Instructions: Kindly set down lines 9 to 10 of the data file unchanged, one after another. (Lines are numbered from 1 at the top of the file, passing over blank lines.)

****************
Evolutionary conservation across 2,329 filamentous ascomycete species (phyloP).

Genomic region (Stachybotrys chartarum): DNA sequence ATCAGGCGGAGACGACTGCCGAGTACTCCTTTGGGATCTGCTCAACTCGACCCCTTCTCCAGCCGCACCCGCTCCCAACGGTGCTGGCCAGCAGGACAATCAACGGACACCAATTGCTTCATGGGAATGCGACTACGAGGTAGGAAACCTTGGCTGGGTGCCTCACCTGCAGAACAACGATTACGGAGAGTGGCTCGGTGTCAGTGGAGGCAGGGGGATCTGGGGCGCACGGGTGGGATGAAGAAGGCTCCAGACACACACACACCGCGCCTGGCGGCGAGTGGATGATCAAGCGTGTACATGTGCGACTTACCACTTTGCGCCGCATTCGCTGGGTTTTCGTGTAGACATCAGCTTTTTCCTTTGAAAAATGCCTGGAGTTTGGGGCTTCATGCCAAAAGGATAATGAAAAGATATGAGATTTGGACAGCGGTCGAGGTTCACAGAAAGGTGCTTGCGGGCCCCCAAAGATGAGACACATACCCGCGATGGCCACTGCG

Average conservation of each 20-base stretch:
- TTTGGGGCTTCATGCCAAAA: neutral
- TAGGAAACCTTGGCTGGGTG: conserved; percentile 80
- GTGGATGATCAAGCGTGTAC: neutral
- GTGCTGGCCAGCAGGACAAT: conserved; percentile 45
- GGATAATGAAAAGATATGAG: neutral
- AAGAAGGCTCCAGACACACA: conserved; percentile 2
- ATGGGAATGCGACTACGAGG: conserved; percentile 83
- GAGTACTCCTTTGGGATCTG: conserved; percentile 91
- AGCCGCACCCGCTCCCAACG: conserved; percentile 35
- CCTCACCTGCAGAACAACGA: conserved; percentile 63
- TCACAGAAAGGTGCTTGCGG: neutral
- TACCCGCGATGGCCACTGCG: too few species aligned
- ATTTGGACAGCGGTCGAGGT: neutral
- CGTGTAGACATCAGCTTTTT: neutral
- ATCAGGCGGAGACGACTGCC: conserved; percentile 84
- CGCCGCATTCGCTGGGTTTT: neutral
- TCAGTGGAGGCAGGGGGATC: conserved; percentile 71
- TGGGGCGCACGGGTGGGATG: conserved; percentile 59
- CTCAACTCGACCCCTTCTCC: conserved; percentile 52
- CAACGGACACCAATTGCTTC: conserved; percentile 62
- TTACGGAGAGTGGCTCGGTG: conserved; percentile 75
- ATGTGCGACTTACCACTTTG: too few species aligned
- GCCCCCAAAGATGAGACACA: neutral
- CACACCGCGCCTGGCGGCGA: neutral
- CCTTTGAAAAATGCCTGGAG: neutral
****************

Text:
- AAGAAGGCTCCAGACACACA: conserved; percentile 2
- ATGGGAATGCGACTACGAGG: conserved; percentile 83